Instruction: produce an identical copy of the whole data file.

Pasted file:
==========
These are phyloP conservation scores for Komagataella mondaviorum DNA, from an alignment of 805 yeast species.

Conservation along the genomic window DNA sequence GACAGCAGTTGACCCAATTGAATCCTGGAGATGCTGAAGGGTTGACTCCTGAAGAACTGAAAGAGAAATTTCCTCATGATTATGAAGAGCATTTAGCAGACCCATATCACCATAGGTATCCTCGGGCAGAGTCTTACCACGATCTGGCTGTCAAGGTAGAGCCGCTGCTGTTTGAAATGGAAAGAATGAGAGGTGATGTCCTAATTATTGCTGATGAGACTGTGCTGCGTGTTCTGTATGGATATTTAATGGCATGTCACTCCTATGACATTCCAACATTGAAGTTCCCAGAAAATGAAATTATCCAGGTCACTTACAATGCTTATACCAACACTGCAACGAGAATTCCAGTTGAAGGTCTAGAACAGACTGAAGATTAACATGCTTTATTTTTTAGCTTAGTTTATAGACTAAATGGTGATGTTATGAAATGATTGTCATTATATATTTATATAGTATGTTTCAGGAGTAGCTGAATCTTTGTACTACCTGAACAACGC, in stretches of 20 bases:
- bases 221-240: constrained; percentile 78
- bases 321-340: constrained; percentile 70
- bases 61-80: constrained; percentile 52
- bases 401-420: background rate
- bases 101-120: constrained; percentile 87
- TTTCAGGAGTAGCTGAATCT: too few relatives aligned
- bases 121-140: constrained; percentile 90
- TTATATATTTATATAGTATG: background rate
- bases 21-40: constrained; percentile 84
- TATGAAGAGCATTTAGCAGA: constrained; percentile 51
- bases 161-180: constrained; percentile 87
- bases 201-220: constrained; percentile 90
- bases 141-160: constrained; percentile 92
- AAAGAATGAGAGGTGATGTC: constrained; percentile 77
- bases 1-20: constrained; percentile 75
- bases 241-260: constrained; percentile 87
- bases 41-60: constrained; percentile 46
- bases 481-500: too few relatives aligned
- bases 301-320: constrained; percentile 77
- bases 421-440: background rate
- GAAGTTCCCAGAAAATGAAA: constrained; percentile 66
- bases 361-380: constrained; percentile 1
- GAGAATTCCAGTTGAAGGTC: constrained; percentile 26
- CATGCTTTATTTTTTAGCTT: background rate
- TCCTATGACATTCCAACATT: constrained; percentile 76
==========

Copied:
These are phyloP conservation scores for Komagataella mondaviorum DNA, from an alignment of 805 yeast species.

Conservation along the genomic window DNA sequence GACAGCAGTTGACCCAATTGAATCCTGGAGATGCTGAAGGGTTGACTCCTGAAGAACTGAAAGAGAAATTTCCTCATGATTATGAAGAGCATTTAGCAGACCCATATCACCATAGGTATCCTCGGGCAGAGTCTTACCACGATCTGGCTGTCAAGGTAGAGCCGCTGCTGTTTGAAATGGAAAGAATGAGAGGTGATGTCCTAATTATTGCTGATGAGACTGTGCTGCGTGTTCTGTATGGATATTTAATGGCATGTCACTCCTATGACATTCCAACATTGAAGTTCCCAGAAAATGAAATTATCCAGGTCACTTACAATGCTTATACCAACACTGCAACGAGAATTCCAGTTGAAGGTCTAGAACAGACTGAAGATTAACATGCTTTATTTTTTAGCTTAGTTTATAGACTAAATGGTGATGTTATGAAATGATTGTCATTATATATTTATATAGTATGTTTCAGGAGTAGCTGAATCTTTGTACTACCTGAACAACGC, in stretches of 20 bases:
- bases 221-240: constrained; percentile 78
- bases 321-340: constrained; percentile 70
- bases 61-80: constrained; percentile 52
- bases 401-420: background rate
- bases 101-120: constrained; percentile 87
- TTTCAGGAGTAGCTGAATCT: too few relatives aligned
- bases 121-140: constrained; percentile 90
- TTATATATTTATATAGTATG: background rate
- bases 21-40: constrained; percentile 84
- TATGAAGAGCATTTAGCAGA: constrained; percentile 51
- bases 161-180: constrained; percentile 87
- bases 201-220: constrained; percentile 90
- bases 141-160: constrained; percentile 92
- AAAGAATGAGAGGTGATGTC: constrained; percentile 77
- bases 1-20: constrained; percentile 75
- bases 241-260: constrained; percentile 87
- bases 41-60: constrained; percentile 46
- bases 481-500: too few relatives aligned
- bases 301-320: constrained; percentile 77
- bases 421-440: background rate
- GAAGTTCCCAGAAAATGAAA: constrained; percentile 66
- bases 361-380: constrained; percentile 1
- GAGAATTCCAGTTGAAGGTC: constrained; percentile 26
- CATGCTTTATTTTTTAGCTT: background rate
- TCCTATGACATTCCAACATT: constrained; percentile 76